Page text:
Both European and U.S. officials expressed concern that pro-Syria elements might try to delay the balloting for parliament to give Damascus time to reassert its control. However, these officials acknowledge that persuading Lebanon’s many political parties to cooperate in the push for immediate elections could be difficult.
Officials in U.S., European and Arab nations said they saw a need for U.N. election monitors invited by the Lebanese government -- to ensure that any balloting was fair and free from Syrian intimidation.
However, none of the officials expressed enthusiasm for Western-led peacekeeping forces to maintain Lebanon’s stability.
“The Lebanese have had enough of the French, enough of European intervention, enough of the Syrian presence,” a Middle Eastern diplomat said, speaking on condition of anonymity. “I don’t believe the Lebanese would welcome any foreign peacekeeping forces.”
This month, a senior U.S. official suggested that conditions in the country after Syria’s departure could be stable enough that no such force would be required. A second official echoed that sentiment more recently -- although before a Beirut car bombing Saturday that wounded 11 people in a Christian neighborhood and another explosion today that killed two people in Kaslik, a Christian north of the capital. So far, no one has claimed responsibility for the attacks.
Comments from U.S. officials indicate that their approach to Lebanon is predicated on several factors, including:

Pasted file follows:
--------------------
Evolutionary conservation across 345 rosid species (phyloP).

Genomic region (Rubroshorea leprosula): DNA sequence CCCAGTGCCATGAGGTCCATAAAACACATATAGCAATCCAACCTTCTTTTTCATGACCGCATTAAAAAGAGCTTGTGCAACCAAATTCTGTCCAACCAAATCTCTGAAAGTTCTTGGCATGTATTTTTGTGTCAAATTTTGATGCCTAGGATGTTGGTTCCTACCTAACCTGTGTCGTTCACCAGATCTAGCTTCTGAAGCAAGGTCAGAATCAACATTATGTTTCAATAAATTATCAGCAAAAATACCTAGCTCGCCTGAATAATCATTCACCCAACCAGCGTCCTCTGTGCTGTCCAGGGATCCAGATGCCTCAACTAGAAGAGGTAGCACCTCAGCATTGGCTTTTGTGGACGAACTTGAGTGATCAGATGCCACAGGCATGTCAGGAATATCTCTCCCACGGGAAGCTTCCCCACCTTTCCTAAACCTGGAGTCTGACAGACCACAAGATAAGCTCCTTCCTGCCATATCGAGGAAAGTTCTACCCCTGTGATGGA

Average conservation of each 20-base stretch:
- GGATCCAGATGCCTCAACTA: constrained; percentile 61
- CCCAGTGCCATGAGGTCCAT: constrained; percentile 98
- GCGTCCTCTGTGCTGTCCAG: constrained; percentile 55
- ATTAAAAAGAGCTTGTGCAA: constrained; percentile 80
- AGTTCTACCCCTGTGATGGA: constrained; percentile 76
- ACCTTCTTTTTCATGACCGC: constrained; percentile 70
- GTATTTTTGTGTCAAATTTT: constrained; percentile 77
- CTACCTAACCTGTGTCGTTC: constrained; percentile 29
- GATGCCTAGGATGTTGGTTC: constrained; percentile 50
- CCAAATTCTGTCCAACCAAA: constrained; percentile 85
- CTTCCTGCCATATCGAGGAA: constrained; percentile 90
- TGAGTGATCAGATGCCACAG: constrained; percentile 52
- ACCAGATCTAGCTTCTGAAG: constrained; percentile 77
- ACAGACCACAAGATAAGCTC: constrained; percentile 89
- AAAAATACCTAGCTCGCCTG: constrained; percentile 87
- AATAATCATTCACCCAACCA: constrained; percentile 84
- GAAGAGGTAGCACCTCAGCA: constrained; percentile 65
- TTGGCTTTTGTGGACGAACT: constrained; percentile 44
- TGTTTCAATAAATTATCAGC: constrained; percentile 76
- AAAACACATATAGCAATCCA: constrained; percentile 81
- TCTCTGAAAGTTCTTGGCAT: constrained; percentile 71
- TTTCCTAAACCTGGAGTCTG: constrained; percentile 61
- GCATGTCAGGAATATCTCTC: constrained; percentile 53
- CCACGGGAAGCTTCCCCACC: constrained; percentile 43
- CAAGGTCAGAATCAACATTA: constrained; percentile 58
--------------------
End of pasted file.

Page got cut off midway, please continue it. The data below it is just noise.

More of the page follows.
* A belief that the trauma of a 15-year civil war has reduced the desire of the country’s religious factions to resume fighting. This view was reinforced by the peaceful nature of large pro- and anti-Syria demonstrations in Beirut during the last two weeks, although the bombings underscore how fragile conditions remain.
* Lebanon’s aversion to foreign military forces. In the last quarter of a century, there has been a string of failures in Western or pro-Western military interventions in Lebanon. Perhaps chief among them was the ill-fated deployment of U.S. Marines in the early 1980s that ended within a few months of a suicide bombing of a barracks near Beirut that killed 241 Americans.
* A realization that any deployment of Western forces in Lebanon would further strain the resources of those North Atlantic Treaty Organization armies already stretched by commitments in Iraq, Afghanistan or both.
* A consensus among allies on the goals for Lebanon’s future. Unlike its approach to Iraq, the Bush administration shares its position on Lebanon with longtime allies, including France and Saudi Arabia. Paris and Washington first cooperated on Lebanon last summer to co-sponsor U.N. Security Council Resolution 1559, demanding that Syrian troops leave the country. That goal also enjoys what envoy Roed-Larsen described as a “unique, remarkable and broad consensus” within the Security Council.